I think that making all the tote bags I have made really helped in understanding the pattern and how to follow the directions. The final product is really nice and looks very professional. I als learned how to make a pocket that has a little tuck so larger things will fit and you can actually pull it out.
Remember this tote? I wrote about in a post way back in March. I ended up giving it to my mom so I get to visit with it periodically as she brings it over when she comes to visit with the Child.
The financial situation has not improved much, but my mom said in no uncertain terms that we were going to exchange gifts. We didn’t last year and she said it was really hard, so I decided to work on making some her, and a few others, some gifts.
I am not always a fan of giving homemade gifts, because I don’t want to give people things that have that homemade dorky look. I also like giving people things they will actually use and I don’t know yet know how to make iPhones or a Wii.
I have been working REALLY hard at making my fiber stuff look professional. It will never look like it was made in a factory, which I don’t want either. I press really well, poke the corners carefully and am careful about stitching, so I think they look good. In any case, I am not embarrassed to give things I make away.
I decided to make my mom a pencil roll since I thought she would use it and I had a lot of fun making Julie’s during my week away. Kathy‘s patterns (well, at least this one) are fabulous. As I mentioned in a previous post, they are very well written and easy to understand.
The most time consuming bit of this project was cutting the strips. I was kind of at a loss on fabric choices until I found the flowered fabric and the turquoise, both of which I used on the tote I made for her. Perfect! She’ll have a little set!
Stitching all the parts together after layering and turning them is also fairly time consuming. I do that topstitching very slowly after marking the lines on the pocket with a white pencil.
For the inside, Kathy says to use flannel, which I didn’t have, so I used batting and it was a little bit thick o sew through. I can’t say I would absolutely not use batting again, but it wouldn’t be my first choice. If I make another one, I’ll try a couple of layers of interfacng, though I suspect that would make the piece too stiff. We’ll see what I have in the fabric closet that might work.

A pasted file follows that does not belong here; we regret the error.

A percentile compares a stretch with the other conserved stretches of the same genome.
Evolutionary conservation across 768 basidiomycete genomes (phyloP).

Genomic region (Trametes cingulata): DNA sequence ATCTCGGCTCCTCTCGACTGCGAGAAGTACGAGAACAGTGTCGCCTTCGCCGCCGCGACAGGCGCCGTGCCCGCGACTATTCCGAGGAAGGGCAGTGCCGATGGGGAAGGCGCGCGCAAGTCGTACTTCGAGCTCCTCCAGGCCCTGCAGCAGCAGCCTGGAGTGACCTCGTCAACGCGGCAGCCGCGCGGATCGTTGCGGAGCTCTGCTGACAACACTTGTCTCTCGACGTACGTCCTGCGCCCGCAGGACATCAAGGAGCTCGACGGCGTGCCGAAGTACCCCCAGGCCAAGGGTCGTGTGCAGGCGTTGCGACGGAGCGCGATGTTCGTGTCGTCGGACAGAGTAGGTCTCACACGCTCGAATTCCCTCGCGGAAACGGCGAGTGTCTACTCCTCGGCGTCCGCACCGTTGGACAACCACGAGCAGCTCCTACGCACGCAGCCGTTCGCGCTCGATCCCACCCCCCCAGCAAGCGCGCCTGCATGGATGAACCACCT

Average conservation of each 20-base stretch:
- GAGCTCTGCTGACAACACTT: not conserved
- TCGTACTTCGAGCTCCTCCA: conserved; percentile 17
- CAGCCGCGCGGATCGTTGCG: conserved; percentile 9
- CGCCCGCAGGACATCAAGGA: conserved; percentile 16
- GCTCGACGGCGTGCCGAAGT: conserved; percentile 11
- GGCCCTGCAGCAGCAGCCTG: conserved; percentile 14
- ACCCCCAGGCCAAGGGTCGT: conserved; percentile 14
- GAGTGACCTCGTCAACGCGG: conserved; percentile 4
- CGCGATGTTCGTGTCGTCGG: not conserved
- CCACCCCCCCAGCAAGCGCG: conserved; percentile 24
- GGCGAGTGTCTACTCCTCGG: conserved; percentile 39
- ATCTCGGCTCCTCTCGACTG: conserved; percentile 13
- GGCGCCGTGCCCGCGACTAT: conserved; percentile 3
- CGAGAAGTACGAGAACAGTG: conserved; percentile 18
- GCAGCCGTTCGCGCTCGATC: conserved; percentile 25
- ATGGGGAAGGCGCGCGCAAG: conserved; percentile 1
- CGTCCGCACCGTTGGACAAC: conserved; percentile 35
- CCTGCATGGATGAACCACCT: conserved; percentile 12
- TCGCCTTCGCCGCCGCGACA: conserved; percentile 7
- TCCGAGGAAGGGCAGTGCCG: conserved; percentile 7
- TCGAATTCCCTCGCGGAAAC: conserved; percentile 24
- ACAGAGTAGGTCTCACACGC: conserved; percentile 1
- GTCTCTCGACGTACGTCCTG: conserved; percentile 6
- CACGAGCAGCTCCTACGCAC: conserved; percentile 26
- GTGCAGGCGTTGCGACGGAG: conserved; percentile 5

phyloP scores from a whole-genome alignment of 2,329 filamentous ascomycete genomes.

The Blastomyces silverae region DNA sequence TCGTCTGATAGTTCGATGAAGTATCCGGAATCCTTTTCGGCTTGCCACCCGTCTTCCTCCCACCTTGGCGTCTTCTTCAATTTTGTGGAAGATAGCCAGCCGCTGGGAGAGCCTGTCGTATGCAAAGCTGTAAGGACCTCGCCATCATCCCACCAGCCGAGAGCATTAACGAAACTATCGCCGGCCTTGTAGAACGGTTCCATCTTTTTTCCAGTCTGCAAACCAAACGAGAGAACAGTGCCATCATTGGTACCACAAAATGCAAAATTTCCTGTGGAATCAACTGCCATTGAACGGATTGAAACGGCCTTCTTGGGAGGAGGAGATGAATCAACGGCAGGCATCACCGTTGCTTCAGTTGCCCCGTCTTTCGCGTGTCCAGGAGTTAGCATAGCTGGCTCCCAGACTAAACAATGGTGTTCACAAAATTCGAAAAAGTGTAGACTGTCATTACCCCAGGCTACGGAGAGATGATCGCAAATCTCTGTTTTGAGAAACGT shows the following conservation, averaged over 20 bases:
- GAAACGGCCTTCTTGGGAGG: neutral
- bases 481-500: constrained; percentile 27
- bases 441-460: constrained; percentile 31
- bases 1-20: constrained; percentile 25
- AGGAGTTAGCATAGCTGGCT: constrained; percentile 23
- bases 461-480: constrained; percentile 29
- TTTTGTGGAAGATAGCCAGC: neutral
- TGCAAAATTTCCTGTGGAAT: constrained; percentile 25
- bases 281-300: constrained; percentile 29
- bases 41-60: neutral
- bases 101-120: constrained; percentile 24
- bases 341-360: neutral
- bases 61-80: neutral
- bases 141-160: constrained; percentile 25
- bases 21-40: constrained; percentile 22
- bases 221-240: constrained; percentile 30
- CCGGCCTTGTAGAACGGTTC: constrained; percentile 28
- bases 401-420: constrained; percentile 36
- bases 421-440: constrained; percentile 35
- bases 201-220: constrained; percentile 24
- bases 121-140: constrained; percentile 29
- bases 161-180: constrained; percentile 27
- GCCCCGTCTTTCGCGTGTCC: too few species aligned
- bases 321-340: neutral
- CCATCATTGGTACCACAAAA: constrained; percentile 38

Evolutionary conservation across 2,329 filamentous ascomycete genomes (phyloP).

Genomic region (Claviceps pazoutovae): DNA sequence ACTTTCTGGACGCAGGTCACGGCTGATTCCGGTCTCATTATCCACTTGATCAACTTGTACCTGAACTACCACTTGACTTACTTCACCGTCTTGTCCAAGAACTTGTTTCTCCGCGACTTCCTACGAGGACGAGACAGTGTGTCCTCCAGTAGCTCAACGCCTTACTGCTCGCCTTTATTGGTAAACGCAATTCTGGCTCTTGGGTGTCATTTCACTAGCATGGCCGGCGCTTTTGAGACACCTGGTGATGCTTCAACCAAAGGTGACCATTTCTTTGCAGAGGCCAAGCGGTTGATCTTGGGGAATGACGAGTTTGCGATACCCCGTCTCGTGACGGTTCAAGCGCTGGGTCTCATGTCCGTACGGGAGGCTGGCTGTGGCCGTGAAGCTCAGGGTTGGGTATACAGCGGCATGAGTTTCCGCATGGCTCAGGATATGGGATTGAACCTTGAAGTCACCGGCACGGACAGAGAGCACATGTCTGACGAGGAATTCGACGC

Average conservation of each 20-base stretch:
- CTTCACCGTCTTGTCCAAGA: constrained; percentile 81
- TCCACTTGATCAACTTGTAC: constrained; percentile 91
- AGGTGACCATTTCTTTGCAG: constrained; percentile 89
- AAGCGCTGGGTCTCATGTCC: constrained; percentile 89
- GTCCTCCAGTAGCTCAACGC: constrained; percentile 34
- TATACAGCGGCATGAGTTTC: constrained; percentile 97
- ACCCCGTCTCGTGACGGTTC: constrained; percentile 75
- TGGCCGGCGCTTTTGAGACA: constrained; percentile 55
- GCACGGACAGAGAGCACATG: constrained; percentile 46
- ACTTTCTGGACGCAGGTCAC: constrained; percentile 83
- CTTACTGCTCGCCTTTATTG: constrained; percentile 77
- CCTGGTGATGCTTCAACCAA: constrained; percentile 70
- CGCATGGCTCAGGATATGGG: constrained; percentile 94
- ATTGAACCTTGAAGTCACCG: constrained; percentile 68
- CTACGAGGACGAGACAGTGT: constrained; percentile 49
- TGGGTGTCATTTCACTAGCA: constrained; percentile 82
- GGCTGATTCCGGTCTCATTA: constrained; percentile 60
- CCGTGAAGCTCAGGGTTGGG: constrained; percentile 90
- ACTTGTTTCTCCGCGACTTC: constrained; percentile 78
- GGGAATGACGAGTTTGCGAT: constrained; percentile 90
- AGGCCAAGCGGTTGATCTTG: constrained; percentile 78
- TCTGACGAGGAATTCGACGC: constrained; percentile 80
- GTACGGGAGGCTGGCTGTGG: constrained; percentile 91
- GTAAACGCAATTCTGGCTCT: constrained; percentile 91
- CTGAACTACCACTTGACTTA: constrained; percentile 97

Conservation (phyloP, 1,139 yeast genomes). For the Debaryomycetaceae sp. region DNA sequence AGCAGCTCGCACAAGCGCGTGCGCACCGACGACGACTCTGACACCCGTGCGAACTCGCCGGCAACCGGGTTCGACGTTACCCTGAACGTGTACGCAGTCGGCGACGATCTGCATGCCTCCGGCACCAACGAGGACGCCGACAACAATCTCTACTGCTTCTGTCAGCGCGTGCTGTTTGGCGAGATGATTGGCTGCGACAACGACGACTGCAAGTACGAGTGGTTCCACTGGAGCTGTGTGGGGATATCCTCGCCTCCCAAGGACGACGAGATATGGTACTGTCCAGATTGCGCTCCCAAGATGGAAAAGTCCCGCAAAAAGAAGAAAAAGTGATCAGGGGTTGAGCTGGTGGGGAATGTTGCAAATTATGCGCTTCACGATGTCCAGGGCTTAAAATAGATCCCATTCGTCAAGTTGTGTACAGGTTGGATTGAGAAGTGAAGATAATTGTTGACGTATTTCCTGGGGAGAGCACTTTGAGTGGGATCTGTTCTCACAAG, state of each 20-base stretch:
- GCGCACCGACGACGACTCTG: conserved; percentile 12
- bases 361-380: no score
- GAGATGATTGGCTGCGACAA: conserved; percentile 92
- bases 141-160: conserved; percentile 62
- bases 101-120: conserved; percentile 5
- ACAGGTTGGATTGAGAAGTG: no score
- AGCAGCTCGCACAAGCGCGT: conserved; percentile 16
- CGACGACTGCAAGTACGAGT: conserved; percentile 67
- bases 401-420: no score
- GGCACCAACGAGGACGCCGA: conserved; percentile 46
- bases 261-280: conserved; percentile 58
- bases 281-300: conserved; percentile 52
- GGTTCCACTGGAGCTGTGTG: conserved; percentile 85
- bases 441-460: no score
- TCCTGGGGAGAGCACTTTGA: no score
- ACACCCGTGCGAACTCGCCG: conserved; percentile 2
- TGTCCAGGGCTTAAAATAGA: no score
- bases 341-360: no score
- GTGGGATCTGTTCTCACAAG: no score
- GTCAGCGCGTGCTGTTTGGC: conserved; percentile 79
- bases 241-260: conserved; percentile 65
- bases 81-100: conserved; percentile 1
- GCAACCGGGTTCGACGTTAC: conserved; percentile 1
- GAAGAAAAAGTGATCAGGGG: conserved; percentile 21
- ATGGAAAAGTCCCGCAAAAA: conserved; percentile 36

Above is a picture of how the strips look sewn together before the whole thing is layered together. One thing I needed to remind myself about was to turn the strips with a strong motif around so it would show after the pocket was applied. I didn’t choose fabrics that would lend themselves to arranging the strips in a colorwash design, as Julie did with mine. I am happy with the arrangement and the idea of making his pencil roll into part of a set.
And Peace and Joy to all of you who do not celebrate Christmas!
For the past few years we have only put lights on our tree. Our Christmas decorations are still in storage after our kitchen remodel. They are closer to coming out, though. Just one more step and then we can unload the storage facility. Next year we will have all of our own decorations.
This year my mom went to her storage room and got her ornaments. She and The Child decorated our tree with her ornaments. It looks beautiful!
Below is a detail. The teapot ornament is really a chime. I decided to put it on the tree this year so I could admire it.
No rest for the wicked! Even on Christmas you get a prompt. ;-)I am doing it early so I can do a Christmas post for tomorrow and so you have time to get it done in a timely fashion. 😉
Please note that every single holiday in the universe is NOT listed. This is a small sampling.
New Year’s Day
Three Kings Day
Martin Luther King Day
I am going on holiday
Definition: A holiday is, in the English-speaking world, a day designated as having special significance for which individuals, a government, or a religious group have deemed that observation is warranted.
I am slowly getting a bit of the FOTY blocks done in between the Christmas gifts. I am branching out a bit as well and not putting same color with same color all he time. For some of the color combinations it just didn’t look right. Not sure how I will handle that choice when I start putting together the whole quilt, but I am sure that it will work out one way or another.
Cutting FOTY strips and putting blocks together is my main project for next week
I mentioned that I am trying to make as many gifts as possible for the holidays. I am having fun doing it, but I wish that I had started earlier. I wasn’t sure what to make Grama since all she really likes to do is shop and play bingo. I decided to make her a ‘Grab Bag’ from the All People Quilt pattern.